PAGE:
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Jul 8, 2012

NYT Breaking News: Special Report: A Cancer Treatment's Tantalizing Promise Brings Heartbreaking Swings

Breaking News 
 The New York Times
Sunday, July 8, 2012  -----

A Cancer Treatment's Tantalizing Promise Brings Heartbreaking Swings


In the second article of her three-part series, Gina Kolata of The New York Times tells the story of one family’s quest to save the life of a beloved mother and wife, Beth McDaniel, who was fighting a rare form of cancer. Her son Timothy, a molecular biologist, led the drive to get the genes of his mother’s cancer and healthy cells sequenced and analyzed. Scientists identified a gene aberration that led to a unique medical treatment. It seemed to stop the cancer cold, but all too soon the disease came roaring back.


Mrs. McDaniel’s experience offers a sobering look at the challenges of using an approach still very much in its infancy.


Read More:

http://www.nytimes.com/2012/07/09/health/new-frontiers-of-cancer-treatment-bring-breathtaking-swings.html?emc=na

ICE Futures U.S.: Weekly Analysis of U.S. Equity and Currency Markets




Weekly Analysis of US Equity and Currency Markets.

Get your trading week started with video outlooks on the US equity and currency markets. Nick McDonald of Trade With Precision presents a concise technical analysis of these markets for the week ahead, using the Russell 2000® index and the ICE US Dollar Index® as pivotal focuses.
The weekly outlooks are available every Sunday evening by 8 p.m. ET.  You can visit theice.com/icecommentary at your convenience—the weekly video commentaries remain on the website until new commentaries are posted.
View the video market commentaries »

GATA | THE GATA DISPATCH: Adrian Douglas: Deflation -- nowhere to be seen

Adrian Douglas: Deflation -- nowhere to be seen

6:25a HKT Monday, July 9, 2012

Commodity price data contradicts complaints of deflation, GATA board member and Market Force Analysis letter editor Adrian Douglas argues today. Douglas writes that there hasn't been deflation in the United States in almost 80 years and that some prices are showing increases of as much as 15 percent annually. Douglas' commentary is headlined "Deflation: Nowhere to Be Seen" and it's posted as part of his Market Force Analysis letter at GATA's Internet site here:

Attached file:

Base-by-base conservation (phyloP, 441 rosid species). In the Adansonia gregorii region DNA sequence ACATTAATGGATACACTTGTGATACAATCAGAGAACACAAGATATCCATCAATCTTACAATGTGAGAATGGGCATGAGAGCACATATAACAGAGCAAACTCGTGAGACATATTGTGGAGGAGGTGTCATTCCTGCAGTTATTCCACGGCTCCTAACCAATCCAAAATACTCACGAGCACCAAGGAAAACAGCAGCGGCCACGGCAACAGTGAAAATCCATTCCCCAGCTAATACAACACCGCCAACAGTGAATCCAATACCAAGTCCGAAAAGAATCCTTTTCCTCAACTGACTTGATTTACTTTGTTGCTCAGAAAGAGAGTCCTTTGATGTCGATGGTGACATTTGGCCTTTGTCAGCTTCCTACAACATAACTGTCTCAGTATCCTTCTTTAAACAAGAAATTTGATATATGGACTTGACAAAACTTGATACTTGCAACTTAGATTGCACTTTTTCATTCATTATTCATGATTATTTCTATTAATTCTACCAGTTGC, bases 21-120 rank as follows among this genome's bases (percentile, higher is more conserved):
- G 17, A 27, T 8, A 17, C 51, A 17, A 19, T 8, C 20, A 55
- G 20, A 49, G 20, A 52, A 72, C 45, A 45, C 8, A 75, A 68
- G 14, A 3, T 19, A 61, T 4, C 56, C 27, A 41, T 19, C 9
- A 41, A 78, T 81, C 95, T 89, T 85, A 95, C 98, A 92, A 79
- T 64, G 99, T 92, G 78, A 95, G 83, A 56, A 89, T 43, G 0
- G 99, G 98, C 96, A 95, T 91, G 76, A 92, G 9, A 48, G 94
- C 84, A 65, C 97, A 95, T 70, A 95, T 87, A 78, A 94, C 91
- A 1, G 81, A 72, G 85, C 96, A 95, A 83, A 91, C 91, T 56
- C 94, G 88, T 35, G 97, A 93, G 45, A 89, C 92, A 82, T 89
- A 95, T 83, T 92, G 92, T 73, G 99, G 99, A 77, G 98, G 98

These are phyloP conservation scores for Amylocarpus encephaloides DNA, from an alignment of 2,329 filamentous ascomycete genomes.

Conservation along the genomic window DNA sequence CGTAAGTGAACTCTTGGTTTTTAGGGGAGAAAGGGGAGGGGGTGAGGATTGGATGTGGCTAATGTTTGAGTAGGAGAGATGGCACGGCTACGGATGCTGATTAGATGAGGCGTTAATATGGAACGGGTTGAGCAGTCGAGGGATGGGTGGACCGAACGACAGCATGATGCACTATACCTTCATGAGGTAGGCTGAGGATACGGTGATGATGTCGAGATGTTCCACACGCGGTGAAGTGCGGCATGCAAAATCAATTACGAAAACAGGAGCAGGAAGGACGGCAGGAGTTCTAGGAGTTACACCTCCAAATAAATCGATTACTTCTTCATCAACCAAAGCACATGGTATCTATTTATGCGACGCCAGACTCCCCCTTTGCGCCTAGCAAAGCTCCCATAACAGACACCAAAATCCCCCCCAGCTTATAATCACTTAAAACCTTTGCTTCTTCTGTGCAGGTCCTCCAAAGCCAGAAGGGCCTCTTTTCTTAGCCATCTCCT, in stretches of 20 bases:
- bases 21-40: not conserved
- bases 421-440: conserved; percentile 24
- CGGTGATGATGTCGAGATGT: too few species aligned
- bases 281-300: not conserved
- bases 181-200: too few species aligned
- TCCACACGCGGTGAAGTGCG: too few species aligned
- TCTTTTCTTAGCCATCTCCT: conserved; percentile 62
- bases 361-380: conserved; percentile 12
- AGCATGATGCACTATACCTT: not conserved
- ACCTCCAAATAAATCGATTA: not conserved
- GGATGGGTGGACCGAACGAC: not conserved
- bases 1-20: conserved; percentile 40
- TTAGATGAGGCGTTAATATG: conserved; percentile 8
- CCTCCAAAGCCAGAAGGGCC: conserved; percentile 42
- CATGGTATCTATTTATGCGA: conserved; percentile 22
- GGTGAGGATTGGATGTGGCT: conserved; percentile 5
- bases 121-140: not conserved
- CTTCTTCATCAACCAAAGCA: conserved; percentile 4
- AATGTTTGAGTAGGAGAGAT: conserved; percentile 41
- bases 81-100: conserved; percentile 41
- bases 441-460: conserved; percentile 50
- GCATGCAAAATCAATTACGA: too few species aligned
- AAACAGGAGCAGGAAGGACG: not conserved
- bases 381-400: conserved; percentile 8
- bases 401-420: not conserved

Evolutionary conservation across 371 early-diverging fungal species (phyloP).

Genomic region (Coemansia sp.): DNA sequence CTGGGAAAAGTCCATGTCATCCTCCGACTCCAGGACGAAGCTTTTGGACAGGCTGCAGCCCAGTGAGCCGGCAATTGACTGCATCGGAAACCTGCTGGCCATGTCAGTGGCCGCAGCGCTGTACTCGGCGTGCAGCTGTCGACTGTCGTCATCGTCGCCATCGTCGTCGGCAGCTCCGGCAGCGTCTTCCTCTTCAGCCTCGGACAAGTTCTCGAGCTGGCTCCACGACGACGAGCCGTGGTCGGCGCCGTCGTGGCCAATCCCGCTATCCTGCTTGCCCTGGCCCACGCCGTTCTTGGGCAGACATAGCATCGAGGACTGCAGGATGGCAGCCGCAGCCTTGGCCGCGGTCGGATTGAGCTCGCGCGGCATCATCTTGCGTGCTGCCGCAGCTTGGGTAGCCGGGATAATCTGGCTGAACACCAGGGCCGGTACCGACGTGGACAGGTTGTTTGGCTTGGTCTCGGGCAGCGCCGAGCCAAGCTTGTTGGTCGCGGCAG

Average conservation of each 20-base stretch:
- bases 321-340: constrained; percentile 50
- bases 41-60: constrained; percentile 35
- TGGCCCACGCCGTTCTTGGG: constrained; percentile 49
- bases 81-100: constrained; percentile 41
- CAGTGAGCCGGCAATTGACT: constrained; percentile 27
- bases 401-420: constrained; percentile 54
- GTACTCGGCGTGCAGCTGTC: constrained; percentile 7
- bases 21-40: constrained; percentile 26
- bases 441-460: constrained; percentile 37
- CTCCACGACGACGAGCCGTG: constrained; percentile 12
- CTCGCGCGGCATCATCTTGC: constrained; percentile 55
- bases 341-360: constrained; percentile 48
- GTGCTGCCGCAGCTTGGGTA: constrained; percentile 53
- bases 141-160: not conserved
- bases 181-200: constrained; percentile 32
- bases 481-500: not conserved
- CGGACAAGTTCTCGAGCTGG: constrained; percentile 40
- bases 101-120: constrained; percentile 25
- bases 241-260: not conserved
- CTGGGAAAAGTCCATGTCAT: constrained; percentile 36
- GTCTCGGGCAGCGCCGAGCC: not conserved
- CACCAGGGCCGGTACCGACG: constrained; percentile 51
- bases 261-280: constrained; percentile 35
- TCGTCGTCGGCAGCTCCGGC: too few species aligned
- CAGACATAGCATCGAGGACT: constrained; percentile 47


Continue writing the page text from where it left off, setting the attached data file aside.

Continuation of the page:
http://www.gata.org/files/AdrianDouglasDeflationNowhere.doc

CHRIS POWELL, Secretary/Treasurer
Gold Anti-Trust Action Committee Inc.


NYT Global Update | Top News: Party Led by Pro-Western Official Claims Lead in Libya

Global Update


TOP NEWS

Party Led by Pro-Western Official Claims Lead in Libya

By DAVID D. KIRKPATRICK
Preliminary election results in Libya stood apart from an overwhelming Islamist wave sweeping across neighboring countries in the aftermath of the Arab Spring uprisings.

Egypt's President Orders Return of Parliament

By REUTERS
President Mohamed Morsi on Sunday challenged a decision by generals who had dismissed the Islamist-led assembly after a court ruling last month.

Chinese Leader Calls for Strong Moves to Offset Slowdown

By KEITH BRADSHER
Premier Wen Jiabao of China on Sunday called for the government to become more aggressive in using fiscal and monetary tools to respond to a slowing economy.
Sports

Slide Show: Wimbledon Men's Final

Roger Federer, who hadn't won a Grand Slam since 2010, netted another Wimbledon title, dashing Andy Murray's hopes of ending the British men's championship drought.
Opinion

Video: Forum for New Diplomacy

Thomas Enders, Chief Executive Officer of the European Aeronautic Defense and Space Co., in conversation with Roger Cohen, columnist for the International Herald Tribune.
WORLD

Arab Uprisings Point Up Flaws in Global Court

By LYDIA POLGREEN
The failure to act against some autocratic leaders challenged by the Arab Spring is emboldening critics who see the court as part of a deeply undemocratic international order.

U.S. Commander Apologizes Over Handcuffing of Korean Citizens

By CHOE SANG-HUN
American military police officers handcuffed three South Korean citizens last week in a dispute over a parking violation outside an American base, inciting protests from civic groups.

Roadside Bombs Kill at Least 18 in Afghanistan

By MATTHEW ROSENBERG and HABIB ZAHORI
At least 18 civilians were killed by three bombs hidden along a short stretch of road in southern Afghanistan on Sunday, Afghan officials said.
BUSINESS
DealBook

Banking Official Faces Panel in Barclays Scandal

By MARK SCOTT
Paul Tucker, considered a candidate to lead the Bank of England, will confront intense scrutiny in his testimony on Monday in the Barclays rate-rigging scandal.

Has 'Organic' Been Oversized?

By STEPHANIE STROM
Large corporations now dominate in organic foods, and some people think this has led to a watering down of the industry.

In Ads, the Workers Rise Up ... and Go to Lunch

By TANZINA VEGA
In different ways, with a touch of humor, advertising for Las Vegas, McDonald's, Gold Peak Tea and Huffy bicycles addresses the frustrations of hard-pressed workers.
TECHNOLOGY

A Northwest Pipeline to Silicon Valley

By NICK WINGFIELD
The University of Washington's reputation as an incubator of tech talent is growing - and so have the job offers from the famed area further down the West Coast.
Prototype

Where Apps Become Child's Play

By NICOLE LaPORTE
At a Fisher-Price lab, researchers watch children at play to come up with ideas for new products, including toys that incorporate apps on iPads and iPhones.
Digital Domain

Yes, Norma Desmond, the Pictures Are Getting Small Again

By RANDALL STROSS
From the Kinetoscope to the big screen to the cellphone, movie-watching has come almost full circle.